But that wasn’t the best change to the game—the shot clock was. Before the invention of the shot clock, the team winning in the first half of the game could hold on to the ball and, eventually, win. It didn’t make the game very exciting, and often meant that one team could monopolize the entire game. The shot clock introduced more structure into the game, so that each team had a chance of winning—even in the final moments of the game. As a result, scoring increased by about 30 points per game, and attendance went up 40 percent.

How this applies to design thinking in recruiting:

Introducing a little more structure into your recruitment process can even the playing field for your candidates. A structured interview process ensures that all candidates have the same experience, and are evaluated on the same criteria, so that the best candidate can win the offer. Still, it’s important to go with the flow of conversation, to dig deeper into specific questions and answers, or to better accommodate in-demand candidates.

[Read more about how to create the perfect semi-structured interview.]

Look beyond the surface

Roman’s final story was his own. While working on his PHD in genetics, he often listened to NPR in the lab. The radio host Ray Suarez was discussing modern day heroes, when someone called in to say that Ray was his hero. Roman decided that Ray was his hero as well, and that he wanted to work for him. Someone at the station decided to look beyond the surface of his strange resume and took Roman in. He volunteered, unpaid, at the radio station for 3 years to learn the ropes.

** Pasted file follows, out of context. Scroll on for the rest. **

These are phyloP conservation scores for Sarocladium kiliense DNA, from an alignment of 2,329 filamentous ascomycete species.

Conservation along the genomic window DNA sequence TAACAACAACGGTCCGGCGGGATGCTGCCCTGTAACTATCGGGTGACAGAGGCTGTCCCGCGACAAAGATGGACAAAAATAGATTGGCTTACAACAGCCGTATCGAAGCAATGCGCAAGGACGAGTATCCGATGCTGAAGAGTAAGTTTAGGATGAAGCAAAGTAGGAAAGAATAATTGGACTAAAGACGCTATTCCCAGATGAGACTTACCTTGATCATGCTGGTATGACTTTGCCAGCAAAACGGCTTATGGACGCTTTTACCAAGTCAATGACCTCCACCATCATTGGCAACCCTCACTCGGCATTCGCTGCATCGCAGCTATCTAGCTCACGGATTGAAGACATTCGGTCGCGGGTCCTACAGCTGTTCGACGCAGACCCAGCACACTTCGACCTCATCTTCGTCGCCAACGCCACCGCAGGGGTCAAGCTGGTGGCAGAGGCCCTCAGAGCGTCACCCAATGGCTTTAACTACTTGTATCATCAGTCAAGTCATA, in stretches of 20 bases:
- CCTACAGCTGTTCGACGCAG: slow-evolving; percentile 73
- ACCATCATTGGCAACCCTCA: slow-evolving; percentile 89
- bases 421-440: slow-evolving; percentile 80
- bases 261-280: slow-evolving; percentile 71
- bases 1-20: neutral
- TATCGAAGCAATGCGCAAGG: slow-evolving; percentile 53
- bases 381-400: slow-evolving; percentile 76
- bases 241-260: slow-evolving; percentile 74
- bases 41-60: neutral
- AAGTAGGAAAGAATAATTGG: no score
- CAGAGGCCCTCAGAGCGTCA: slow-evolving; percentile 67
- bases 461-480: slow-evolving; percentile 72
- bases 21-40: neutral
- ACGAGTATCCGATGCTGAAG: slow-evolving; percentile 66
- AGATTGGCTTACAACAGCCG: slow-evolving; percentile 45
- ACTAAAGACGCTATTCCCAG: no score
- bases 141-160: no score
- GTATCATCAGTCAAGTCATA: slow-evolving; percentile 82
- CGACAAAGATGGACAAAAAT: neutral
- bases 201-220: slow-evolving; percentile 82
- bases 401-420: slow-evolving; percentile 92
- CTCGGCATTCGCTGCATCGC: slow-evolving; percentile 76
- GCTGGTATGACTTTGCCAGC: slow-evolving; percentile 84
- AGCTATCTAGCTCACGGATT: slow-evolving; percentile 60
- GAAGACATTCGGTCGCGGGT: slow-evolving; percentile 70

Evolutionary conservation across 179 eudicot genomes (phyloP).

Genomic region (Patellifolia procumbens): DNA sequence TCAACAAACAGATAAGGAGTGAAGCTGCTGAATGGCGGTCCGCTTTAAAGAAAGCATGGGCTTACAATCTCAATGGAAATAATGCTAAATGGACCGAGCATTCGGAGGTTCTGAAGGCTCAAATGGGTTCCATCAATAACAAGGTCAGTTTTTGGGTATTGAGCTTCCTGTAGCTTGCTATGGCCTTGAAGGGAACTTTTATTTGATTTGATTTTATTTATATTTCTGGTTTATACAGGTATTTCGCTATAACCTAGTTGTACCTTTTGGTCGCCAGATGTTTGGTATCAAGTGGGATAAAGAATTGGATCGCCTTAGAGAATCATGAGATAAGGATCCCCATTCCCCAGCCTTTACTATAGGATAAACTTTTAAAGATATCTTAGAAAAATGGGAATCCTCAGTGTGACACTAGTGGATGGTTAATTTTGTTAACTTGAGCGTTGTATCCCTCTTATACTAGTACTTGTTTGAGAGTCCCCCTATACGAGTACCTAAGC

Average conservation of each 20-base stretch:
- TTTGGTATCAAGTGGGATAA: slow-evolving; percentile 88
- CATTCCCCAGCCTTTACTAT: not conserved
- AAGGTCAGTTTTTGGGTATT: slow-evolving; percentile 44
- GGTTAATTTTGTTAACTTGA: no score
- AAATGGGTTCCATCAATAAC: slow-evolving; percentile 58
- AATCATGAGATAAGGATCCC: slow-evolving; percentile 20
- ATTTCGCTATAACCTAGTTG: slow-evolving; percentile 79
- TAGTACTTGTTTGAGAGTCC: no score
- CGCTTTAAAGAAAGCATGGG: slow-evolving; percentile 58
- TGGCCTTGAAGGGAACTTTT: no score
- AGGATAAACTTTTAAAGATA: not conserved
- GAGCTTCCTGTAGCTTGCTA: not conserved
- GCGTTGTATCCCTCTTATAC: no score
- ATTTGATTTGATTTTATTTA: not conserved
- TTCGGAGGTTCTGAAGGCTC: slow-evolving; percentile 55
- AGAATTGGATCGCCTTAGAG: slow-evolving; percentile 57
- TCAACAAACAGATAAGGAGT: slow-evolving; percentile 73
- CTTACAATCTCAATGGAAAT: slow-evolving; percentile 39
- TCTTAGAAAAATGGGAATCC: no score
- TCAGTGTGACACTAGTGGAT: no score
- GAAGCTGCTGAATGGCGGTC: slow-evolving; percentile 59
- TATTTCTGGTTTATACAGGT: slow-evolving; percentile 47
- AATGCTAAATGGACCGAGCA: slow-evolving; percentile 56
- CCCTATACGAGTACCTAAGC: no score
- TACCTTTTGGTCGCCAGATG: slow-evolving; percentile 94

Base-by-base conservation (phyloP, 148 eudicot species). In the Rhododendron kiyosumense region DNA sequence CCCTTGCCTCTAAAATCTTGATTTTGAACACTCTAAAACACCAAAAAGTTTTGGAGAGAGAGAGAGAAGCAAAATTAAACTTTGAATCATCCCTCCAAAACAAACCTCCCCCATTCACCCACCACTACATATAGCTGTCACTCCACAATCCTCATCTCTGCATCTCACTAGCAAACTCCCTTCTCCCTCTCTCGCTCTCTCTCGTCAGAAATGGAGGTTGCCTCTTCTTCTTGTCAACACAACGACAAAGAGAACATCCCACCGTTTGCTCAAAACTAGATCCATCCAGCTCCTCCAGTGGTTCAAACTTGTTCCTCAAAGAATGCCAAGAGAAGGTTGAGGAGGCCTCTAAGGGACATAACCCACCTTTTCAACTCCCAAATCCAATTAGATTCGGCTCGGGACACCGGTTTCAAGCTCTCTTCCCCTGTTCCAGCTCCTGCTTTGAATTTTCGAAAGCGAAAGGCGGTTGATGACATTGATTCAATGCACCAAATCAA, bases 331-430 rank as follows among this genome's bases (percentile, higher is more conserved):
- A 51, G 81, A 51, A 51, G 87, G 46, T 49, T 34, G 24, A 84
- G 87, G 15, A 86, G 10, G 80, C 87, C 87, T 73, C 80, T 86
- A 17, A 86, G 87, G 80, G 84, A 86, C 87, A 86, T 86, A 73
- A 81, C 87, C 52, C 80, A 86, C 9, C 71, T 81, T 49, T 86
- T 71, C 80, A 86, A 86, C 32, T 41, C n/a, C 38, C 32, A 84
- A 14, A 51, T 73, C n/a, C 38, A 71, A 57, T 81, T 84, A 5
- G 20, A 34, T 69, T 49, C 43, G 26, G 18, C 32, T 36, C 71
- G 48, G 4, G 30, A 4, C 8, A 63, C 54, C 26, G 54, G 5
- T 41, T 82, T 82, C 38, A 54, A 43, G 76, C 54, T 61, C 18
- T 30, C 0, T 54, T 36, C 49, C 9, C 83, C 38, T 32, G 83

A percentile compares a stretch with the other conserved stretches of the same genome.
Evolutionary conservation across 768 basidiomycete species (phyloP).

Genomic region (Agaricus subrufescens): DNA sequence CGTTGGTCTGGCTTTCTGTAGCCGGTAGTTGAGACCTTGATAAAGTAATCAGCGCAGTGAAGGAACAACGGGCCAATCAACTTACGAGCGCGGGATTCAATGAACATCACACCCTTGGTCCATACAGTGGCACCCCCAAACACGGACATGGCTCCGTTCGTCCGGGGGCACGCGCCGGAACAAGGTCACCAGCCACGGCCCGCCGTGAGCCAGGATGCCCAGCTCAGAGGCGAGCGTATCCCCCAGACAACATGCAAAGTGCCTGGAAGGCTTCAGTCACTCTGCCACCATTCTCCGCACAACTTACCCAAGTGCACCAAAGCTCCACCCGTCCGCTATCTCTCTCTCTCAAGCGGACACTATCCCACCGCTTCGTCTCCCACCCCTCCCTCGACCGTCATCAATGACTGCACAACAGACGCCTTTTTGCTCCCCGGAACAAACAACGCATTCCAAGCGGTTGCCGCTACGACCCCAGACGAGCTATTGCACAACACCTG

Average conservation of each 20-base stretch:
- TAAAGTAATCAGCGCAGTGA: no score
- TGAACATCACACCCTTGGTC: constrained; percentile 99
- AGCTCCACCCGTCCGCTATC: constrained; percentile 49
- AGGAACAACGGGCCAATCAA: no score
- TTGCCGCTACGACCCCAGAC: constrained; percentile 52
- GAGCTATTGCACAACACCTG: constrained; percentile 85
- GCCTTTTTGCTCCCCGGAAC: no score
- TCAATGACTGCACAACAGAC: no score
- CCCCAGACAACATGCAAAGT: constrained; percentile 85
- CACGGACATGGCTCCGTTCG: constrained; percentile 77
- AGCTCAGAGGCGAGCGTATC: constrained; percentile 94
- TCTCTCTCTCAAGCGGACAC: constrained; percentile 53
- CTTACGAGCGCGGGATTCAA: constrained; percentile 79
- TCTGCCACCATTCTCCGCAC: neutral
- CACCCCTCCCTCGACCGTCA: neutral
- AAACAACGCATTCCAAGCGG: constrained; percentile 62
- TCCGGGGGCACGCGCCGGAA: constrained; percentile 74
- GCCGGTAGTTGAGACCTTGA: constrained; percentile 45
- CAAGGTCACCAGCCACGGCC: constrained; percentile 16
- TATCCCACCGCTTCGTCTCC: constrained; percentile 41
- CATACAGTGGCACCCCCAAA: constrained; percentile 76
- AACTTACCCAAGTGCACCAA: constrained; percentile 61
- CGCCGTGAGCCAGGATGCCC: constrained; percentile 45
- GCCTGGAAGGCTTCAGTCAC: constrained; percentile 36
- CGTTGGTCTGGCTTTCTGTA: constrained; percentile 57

Now, Roman’s podcast is one of the most popular in the world, with over 200 million downloads. Roman was named by Fast Company as one of the 100 most creative people in 2013, and has the most popular TED Talk about design (with over 4 million views).

How this applies to design thinking in recruiting:

Look beyond the surface, and give people a chance—even if they “have no business doing it whatsoever.” Roman was passionate about working in radio, and an internship allowed him to develop that passion into unbridled talent. There’s a lot to be said about considering candidates without the traditional work experience and education. In fact, Anna Lambert of Shopify said that when you pair these people with those that have done it before, it’s “pure magic.”

[Read more about Shopify’s stunning growth strategies.]

Conclusion

Roman says that good design is invisible, but that you notice bad design. Whether it’s a tedious application process, an unprepared interviewer giving an unstructured interview, or a passionate candidate who has been prematurely screened out, poor recruitment design can hurt your reputation as an employer. However, your good design may not go unnoticed in the recruiting world. When many companies overlook good recruitment process design altogether, yours has an opportunity to stand out to top-choice candidates by implementing design thinking.

To learn more about design thinking in recruiting, download our free report:

New Talent Acquisition Research: The Role of Design Thinking in Creating a World-Class Talent Organization